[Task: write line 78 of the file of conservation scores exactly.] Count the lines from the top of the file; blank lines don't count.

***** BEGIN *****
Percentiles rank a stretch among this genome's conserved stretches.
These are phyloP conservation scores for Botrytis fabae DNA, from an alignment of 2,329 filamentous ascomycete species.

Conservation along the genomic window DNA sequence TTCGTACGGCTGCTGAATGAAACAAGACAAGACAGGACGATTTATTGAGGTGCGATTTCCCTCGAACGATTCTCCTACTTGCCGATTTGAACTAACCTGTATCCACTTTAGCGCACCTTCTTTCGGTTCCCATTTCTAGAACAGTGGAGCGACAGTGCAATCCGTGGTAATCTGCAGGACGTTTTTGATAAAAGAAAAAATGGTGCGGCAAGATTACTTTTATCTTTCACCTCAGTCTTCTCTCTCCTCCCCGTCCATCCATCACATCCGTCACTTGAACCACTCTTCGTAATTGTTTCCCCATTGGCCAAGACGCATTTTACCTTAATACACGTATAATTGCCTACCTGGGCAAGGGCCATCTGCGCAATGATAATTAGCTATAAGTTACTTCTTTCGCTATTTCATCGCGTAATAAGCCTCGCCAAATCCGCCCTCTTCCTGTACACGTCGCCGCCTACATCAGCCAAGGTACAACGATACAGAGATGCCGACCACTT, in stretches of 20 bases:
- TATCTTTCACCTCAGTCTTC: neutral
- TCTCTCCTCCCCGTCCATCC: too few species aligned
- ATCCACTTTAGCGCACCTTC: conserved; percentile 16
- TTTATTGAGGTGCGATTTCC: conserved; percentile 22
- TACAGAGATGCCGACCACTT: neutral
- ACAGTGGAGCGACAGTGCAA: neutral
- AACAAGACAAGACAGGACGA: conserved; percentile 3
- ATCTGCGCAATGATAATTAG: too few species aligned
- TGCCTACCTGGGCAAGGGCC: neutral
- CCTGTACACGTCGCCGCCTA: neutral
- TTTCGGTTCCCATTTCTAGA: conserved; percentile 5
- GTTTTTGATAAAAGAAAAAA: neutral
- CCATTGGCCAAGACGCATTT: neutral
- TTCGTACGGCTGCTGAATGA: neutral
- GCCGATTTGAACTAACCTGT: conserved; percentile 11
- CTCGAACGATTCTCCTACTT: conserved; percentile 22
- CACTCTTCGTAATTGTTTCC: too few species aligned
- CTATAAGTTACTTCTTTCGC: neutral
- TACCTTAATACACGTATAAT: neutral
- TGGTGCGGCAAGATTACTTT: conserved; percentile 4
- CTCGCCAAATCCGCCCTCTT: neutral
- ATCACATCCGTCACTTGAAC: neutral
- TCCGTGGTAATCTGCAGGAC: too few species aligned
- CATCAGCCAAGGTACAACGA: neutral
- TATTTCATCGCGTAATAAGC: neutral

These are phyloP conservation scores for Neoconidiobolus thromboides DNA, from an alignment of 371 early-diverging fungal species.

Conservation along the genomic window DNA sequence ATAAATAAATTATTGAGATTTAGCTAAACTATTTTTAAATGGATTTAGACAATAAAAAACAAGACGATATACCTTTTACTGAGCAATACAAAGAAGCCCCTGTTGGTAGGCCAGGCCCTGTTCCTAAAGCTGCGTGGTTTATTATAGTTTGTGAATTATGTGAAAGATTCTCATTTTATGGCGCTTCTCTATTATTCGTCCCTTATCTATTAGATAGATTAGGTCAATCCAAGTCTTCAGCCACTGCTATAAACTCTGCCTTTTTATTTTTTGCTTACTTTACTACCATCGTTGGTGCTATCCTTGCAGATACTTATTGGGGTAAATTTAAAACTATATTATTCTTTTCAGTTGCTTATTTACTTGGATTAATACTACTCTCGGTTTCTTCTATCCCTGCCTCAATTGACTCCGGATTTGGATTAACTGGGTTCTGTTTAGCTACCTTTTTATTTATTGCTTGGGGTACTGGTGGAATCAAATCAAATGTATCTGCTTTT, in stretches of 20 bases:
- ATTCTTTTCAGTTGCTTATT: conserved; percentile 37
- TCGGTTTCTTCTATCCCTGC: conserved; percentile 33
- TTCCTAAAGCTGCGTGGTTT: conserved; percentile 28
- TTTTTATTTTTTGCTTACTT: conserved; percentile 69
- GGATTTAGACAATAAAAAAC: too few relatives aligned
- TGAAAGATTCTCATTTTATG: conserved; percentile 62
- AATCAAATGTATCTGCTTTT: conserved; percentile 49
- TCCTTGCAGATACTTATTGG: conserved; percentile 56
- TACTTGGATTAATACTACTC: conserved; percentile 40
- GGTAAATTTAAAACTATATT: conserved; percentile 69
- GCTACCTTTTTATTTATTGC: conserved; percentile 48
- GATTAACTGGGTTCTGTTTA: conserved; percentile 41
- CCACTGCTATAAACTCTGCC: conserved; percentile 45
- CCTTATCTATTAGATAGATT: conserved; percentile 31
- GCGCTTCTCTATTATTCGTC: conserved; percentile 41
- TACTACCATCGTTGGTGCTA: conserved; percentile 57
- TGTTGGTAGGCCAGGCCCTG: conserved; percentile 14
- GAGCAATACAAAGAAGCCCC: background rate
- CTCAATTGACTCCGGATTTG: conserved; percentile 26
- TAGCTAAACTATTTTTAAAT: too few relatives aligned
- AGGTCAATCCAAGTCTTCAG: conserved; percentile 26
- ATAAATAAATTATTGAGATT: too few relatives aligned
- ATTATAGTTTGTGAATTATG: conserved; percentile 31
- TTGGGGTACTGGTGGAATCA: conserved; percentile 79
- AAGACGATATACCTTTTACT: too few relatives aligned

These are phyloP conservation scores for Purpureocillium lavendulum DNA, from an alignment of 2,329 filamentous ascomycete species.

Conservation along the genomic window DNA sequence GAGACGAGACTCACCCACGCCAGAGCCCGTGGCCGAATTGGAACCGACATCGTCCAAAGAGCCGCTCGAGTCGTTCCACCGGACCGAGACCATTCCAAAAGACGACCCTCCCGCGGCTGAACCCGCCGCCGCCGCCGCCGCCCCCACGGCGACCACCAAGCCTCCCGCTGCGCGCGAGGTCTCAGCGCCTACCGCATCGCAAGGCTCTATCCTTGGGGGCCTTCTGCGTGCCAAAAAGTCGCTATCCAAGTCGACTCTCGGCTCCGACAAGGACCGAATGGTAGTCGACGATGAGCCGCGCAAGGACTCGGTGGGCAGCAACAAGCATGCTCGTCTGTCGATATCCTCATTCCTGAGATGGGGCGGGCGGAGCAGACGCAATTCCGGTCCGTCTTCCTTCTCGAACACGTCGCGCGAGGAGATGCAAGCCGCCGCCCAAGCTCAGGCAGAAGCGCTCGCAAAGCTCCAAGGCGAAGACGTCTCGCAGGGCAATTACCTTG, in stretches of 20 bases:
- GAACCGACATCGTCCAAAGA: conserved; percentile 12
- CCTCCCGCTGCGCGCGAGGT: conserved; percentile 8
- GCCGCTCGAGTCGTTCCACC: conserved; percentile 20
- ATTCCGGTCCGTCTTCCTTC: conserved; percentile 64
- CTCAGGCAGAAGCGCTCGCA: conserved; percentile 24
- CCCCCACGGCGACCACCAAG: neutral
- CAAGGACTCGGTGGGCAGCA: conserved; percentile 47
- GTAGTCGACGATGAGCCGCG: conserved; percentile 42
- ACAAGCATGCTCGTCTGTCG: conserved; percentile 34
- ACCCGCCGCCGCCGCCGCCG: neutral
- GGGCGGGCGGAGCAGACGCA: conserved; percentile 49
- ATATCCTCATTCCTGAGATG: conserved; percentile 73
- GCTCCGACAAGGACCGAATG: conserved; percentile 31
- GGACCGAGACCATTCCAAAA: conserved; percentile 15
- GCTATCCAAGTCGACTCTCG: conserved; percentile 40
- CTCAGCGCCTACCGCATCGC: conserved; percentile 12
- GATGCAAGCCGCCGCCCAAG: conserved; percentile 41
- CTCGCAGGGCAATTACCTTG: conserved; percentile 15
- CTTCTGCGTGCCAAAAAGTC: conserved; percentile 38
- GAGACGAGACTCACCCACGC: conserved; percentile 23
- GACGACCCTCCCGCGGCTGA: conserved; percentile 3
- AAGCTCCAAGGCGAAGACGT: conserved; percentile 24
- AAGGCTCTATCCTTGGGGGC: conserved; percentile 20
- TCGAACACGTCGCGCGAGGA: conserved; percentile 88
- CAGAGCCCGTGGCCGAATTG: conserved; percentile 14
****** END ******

- GACGACCCTCCCGCGGCTGA: conserved; percentile 3